Sincere payments lambasted
THE Institute of Chartered Secretaries has stepped into the Sincere Co pay scandal, calling for the company directors' fitness to lead a listed company in Hong Kong to be examined.
The professional body suggests that under Hong Kong law the controversial payment to directors of a total $115 million may constitute a sham transaction and be prejudicial to the interests of the shareholders.
In a strongly worded editorial article to be published in the September issue of its magazine Company Secretary, the organisation suggests shareholders have the right to ask the courts to revoke the payments.
Sincere's annual report last week revealed that directors had paid themselves $115 million, including fees, salaries, bonuses and other perks, in the year to February 28.
That was 2.5 times the company's net profit of $46.66 million.
The institute's article on the payment says: ''News of the $115 million emoluments paid to the directors of the Sincere group is beyond bold - it is obscene.
''Conduct of this nature shows such blatant disregard for non-family shareholders that it is tempting to suggest that it is inconsistent with what is expected of the management of a listed company.'' The institute suggests that Section 168A of the Hong Kong Companies Ordinance could be used ''to determine that remuneration paid to directors was in all the circumstances of the company excessive and unfairly prejudicial to a petitioning member.
''All it takes is one shareholder to make a complaint . . .'' ''If a company's directors wish to retain all the trappings of listed status then there must be no doubt that they understand and accept their duty to act in the best interests of all shareholders and to treat minorities fairly, honourably and responsibly.'' Last week the Institute of Directors and a number of accountancy companies criticised the Sincere payments.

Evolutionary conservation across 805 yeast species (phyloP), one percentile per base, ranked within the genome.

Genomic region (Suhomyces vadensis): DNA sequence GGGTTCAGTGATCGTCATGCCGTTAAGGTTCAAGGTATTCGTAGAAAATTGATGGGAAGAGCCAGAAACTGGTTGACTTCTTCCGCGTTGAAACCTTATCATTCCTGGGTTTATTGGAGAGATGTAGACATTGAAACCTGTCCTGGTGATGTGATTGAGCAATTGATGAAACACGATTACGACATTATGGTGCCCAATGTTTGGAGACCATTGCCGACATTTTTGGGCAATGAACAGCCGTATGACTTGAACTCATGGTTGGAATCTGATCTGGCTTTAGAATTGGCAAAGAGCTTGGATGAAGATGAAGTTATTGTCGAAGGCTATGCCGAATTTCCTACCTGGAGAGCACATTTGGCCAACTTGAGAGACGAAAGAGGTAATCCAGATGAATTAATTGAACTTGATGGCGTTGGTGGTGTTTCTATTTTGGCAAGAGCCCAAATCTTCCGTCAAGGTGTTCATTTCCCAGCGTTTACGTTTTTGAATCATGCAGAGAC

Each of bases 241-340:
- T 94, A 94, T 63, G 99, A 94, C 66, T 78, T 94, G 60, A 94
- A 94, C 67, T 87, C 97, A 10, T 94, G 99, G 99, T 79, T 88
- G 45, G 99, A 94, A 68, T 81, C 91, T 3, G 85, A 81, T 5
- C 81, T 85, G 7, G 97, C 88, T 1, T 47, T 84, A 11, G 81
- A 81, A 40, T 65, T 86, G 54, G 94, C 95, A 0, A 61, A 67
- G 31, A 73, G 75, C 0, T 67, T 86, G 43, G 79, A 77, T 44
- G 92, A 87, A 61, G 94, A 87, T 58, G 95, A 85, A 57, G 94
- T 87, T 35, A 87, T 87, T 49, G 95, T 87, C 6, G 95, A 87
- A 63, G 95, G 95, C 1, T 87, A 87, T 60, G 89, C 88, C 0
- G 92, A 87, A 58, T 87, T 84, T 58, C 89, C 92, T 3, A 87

On Saturday the stock exchange confirmed that it was questioning the company about the money paid.
The company's 1992-93 net profit of $46.66 million compared with an attributable profit of $1.12 billion a year earlier.
The 1991-2 profit was swelled by an extraordinary item from the $1.08 billion sale of the Sincere Building in Central.
Profit attributable to shareholders in 1990-91 was $269 million.
According to Sincere's latest annual report, $48 million was paid to the board, against $22 million in 1991-92.
There were also bonus payments of $66.6 million to certain directors last year, against $36 million a year earlier. This money was charged as costs and expenses against the extraordinary gain.
There are five executive directors and three non-executive directors.
The executive directors are Walter Ma, Philip Ma, John Ma, Ma Siu-chung and Selwyn Mar, a former Hong Kong Society of Accountants president.
Some $17.7 million of the bonus payments was capitalised as deferred expenditure to be amortised over five years.
The institute's editorial on Sincere says: ''Few of us wish to deny successful entrepreneurs the wish to remain in control when they allow siu yan mat [little people] like you and I to share in their success.
''But with power comes responsibility, and that is what went missing when Sincere presented their year-end report and accounts.'' Increasing disclosure is not the answer, says the institute, as the activities of the group were fully disclosed for the year in question.